At the pre-race skippers’ briefing, Hong Kong Observatory offered much in the way of cloud, rain and squally thunderstorms. Good reason for crews to depart an unseasonably chilly Hong Kong and head for San Fernando where, undoubtedly, 'It’s More Fun in the Philippines!'
San Fernando Race 2013 - starting in front of the RHKYC clubhouse, Victoria Harbour, Hong Kong
Yesterday’s start took place under heavy cloud and the sort of all-pervading gloom that made it look more like 1800h than 1330h. Rain threatened, but never quite happened as Race Officer Simon Boyde cheated the wind gods yet again and managed to find 8kts of NE which – assisted by an ebbing tide – was plenty good enough to send the 24 strong fleet off in front of Royal Hong Kong Yacht Club in Hong Kong’s Victoria Harbour.
Antipodes took the line at the pin, but the majority of the fleet fancied the Hong Kong island side. Judes Echauz’s TP52, Centennial III, scooted across the fleet from the Clubhouse end, hooked into the outgoing tide and was absolutely launched down the harbour. Keeping well to the right going down the harbour, she was first to the Lei Yue Mun gap, stalled for no more than a moment as she slipped through a developing hole, and popped out towards the Junk Bay landfill and Fat Tong Mun flying a spinnaker, hugged the bricks along Tung Lung Chau towards Tat Hong Point, and then away in clear,if only moderate, breeze.
Nearest following boats, Antipodes and Peninsula Signal 8, had a tougher time of it, spending rather longer looking for breeze at Lei Yue Mun. Behind them the hole seemed to grow and grow, until by the time the camera boat headed home from checking out the leaders most of the TCS channel had become a problem, with boats pointing every which way and with no breeze to give them direction.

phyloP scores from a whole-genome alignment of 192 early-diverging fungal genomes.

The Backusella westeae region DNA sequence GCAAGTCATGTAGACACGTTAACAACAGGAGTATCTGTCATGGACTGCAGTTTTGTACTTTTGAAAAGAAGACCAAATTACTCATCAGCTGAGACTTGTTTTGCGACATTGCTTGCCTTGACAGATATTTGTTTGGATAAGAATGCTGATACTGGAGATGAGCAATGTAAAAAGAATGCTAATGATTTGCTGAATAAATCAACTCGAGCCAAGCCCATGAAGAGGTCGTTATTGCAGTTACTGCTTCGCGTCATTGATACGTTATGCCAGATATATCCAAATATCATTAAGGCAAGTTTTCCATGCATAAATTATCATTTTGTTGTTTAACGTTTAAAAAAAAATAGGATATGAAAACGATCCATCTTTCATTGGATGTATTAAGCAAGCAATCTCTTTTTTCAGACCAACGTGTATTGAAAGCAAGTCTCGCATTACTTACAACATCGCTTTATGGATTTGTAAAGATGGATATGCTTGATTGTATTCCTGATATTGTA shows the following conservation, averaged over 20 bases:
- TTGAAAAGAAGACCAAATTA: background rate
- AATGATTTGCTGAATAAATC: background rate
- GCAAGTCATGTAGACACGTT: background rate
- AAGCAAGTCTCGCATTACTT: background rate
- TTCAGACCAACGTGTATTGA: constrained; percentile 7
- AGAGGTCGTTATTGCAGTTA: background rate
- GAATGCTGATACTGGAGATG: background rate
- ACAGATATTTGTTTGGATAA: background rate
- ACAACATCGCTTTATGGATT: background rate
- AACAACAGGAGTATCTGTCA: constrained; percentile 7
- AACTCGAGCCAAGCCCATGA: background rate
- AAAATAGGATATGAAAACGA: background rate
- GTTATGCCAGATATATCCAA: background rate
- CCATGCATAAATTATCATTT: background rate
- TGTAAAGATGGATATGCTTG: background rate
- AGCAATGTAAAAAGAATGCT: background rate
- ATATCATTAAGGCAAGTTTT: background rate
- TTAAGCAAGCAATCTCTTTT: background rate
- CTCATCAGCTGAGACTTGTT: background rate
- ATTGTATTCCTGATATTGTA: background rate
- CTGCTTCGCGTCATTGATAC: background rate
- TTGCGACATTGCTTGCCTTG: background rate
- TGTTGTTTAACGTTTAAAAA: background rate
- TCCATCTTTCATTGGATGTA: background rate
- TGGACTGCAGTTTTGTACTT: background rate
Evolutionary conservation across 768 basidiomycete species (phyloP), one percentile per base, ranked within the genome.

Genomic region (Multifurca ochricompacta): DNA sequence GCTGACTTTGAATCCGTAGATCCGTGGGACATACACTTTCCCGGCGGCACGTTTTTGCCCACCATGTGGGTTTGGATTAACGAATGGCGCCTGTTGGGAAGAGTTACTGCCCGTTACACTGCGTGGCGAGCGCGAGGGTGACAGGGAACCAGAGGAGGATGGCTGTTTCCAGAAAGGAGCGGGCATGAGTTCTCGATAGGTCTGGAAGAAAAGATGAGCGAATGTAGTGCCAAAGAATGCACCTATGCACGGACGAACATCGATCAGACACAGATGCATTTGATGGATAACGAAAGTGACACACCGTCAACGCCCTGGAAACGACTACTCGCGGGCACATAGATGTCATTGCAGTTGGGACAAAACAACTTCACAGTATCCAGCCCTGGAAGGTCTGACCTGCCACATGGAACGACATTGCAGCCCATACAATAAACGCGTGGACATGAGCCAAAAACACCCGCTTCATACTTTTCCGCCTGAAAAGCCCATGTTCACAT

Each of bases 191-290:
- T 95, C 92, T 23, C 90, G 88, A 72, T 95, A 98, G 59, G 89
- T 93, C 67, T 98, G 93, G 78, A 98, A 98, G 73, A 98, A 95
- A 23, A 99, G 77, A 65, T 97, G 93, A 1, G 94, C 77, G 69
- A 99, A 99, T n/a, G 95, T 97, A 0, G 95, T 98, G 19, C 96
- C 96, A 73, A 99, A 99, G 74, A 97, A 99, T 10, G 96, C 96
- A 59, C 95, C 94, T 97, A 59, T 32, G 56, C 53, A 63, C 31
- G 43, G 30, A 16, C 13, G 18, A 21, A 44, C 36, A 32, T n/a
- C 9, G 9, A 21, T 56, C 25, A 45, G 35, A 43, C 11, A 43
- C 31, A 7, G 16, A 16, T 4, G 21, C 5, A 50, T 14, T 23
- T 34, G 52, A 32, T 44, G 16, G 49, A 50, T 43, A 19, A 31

Subic Centennial III - San Fernando Race 2013
The smaller IRC boats spent a good deal of time becalmed before EFG Bank Mandrake and Red Kite II were able to recommence their quest for IRC glory. IRC Overall will be a tough prize to predict, with Zanzibar keen to replicate her Rolex China Sea Race 2012 success, and Red Kite II fired up to make it three SFR’s in a row. However, it’s still ‘early days’ and the race can often be decided by the diurnal breeze as the boats hit the land shadow of the Philippines.
By the time Standard Insurance Centennial and Antipodes were past Shek O, all boats had been piped through Lei Yue Mun (just), with Diamond Queen, Wonderwall, Sea Monkey and Allegro guarding the rear.
At 1500h today, 25½ hrs into the race, Antipodes leads the fleet with 255nm to the finish – a little over half way, but with winds sure to ease towards the Luzon coast it is probably not half way on elapsed time. A look at the Yellowbrick tracker (http://www.rhkyc.org.hk/sfrtracking.aspx) shows the familiar pattern on the fleet being headed to south of the rhumb line – all except Standard Insurance Centennial III and Jonno Mahoney and the ‘Zanziboys’ on board Zanzibar – a crew that can usually be counted on to do something different!
Supported by the Philippines Department of Tourism and definitely proving that ‘It’s More Fun in the Philippines!’ (just take a look at the Hong Kong weather) the race ends in San Fernando, Luzon Province and all the crews will be looking forward to blue seas and skies, and a cold beer, at the end of the race.
Peninsula Signal 8 - San Fernando Race 2013
Present leaders 1500h Thu 28 March
Antipodes: first Line Honours, first IRC 0, second IRC Overall
Peninsula Signal 8: first IRC Overall, first IRC 1, fifth Line Honours
Talking Head: first IRC 2, 10th IRC Overall, 15th Line Honours
Moonblue II: first Premier Cruising, third IRC Overall, fourth Line Honours
Hedonist: first IRC Cruising, 15th IRC Overall, 21st Line Honours
Wonderwall: first HKPN, 16th Line Honours